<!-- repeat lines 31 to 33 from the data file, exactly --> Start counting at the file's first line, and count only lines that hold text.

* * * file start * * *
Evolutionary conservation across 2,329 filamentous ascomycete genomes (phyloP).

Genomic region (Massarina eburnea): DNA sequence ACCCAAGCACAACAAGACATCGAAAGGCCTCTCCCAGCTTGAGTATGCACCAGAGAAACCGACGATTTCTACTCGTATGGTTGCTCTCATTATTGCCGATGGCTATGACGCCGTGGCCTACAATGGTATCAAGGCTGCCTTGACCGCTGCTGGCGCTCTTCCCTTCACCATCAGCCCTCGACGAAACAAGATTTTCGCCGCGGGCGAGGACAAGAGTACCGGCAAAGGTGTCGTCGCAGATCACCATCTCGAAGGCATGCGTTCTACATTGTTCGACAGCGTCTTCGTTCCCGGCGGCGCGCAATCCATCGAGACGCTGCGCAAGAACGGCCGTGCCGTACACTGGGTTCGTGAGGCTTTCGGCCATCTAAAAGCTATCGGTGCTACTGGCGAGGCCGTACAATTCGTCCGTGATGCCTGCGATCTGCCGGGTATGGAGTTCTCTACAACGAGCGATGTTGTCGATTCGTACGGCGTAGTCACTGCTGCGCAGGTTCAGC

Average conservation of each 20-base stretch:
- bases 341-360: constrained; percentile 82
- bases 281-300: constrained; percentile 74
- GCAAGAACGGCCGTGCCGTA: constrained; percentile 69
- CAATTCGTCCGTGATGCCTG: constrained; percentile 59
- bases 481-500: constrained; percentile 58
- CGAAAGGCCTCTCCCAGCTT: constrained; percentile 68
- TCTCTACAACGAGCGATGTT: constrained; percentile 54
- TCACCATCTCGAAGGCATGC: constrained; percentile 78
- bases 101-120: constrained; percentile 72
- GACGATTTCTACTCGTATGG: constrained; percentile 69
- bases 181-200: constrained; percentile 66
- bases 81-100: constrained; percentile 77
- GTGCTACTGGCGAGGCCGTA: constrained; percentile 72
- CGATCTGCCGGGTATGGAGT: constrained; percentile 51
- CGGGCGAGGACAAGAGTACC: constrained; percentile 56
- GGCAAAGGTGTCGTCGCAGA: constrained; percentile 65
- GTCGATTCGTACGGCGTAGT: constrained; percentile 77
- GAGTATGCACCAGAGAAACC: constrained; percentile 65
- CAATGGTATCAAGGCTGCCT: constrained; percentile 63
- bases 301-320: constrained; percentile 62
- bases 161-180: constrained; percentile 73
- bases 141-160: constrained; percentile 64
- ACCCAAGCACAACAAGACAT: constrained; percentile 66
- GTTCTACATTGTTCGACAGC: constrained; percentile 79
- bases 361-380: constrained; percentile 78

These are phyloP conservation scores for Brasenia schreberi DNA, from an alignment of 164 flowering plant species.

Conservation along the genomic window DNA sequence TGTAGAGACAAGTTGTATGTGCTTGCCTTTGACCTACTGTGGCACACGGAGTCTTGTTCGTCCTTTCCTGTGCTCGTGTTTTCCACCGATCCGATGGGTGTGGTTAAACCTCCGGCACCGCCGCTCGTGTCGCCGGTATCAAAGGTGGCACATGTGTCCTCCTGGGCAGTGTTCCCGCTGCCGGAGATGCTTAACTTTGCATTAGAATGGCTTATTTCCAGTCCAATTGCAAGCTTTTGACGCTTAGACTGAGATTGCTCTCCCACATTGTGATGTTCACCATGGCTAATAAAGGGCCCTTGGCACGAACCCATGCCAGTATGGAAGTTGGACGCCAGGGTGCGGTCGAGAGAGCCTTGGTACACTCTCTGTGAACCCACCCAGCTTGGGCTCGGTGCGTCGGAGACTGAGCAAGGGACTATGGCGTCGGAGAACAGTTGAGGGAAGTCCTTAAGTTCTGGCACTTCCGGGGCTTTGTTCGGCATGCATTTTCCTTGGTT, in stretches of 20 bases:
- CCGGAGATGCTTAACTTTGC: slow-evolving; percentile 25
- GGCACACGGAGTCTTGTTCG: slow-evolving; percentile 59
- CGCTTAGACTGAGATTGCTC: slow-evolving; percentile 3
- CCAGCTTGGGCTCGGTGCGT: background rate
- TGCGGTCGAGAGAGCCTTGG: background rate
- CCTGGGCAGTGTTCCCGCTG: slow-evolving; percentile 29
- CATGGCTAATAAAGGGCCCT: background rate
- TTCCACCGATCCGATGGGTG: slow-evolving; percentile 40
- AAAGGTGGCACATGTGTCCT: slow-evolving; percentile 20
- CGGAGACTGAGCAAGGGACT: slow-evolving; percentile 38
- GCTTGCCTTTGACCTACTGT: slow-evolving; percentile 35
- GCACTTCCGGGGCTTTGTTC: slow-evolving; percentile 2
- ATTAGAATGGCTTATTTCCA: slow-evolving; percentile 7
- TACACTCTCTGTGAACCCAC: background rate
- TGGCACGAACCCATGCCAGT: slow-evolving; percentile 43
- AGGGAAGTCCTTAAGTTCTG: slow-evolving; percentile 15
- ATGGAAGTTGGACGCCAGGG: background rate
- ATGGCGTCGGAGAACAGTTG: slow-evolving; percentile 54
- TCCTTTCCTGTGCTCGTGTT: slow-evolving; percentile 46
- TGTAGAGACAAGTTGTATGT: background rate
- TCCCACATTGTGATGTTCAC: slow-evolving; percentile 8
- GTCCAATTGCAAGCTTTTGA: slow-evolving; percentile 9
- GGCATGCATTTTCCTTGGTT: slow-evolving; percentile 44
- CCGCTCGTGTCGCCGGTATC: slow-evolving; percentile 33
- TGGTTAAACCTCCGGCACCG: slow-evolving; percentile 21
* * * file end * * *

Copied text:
- CCGGAGATGCTTAACTTTGC: slow-evolving; percentile 25
- GGCACACGGAGTCTTGTTCG: slow-evolving; percentile 59
- CGCTTAGACTGAGATTGCTC: slow-evolving; percentile 3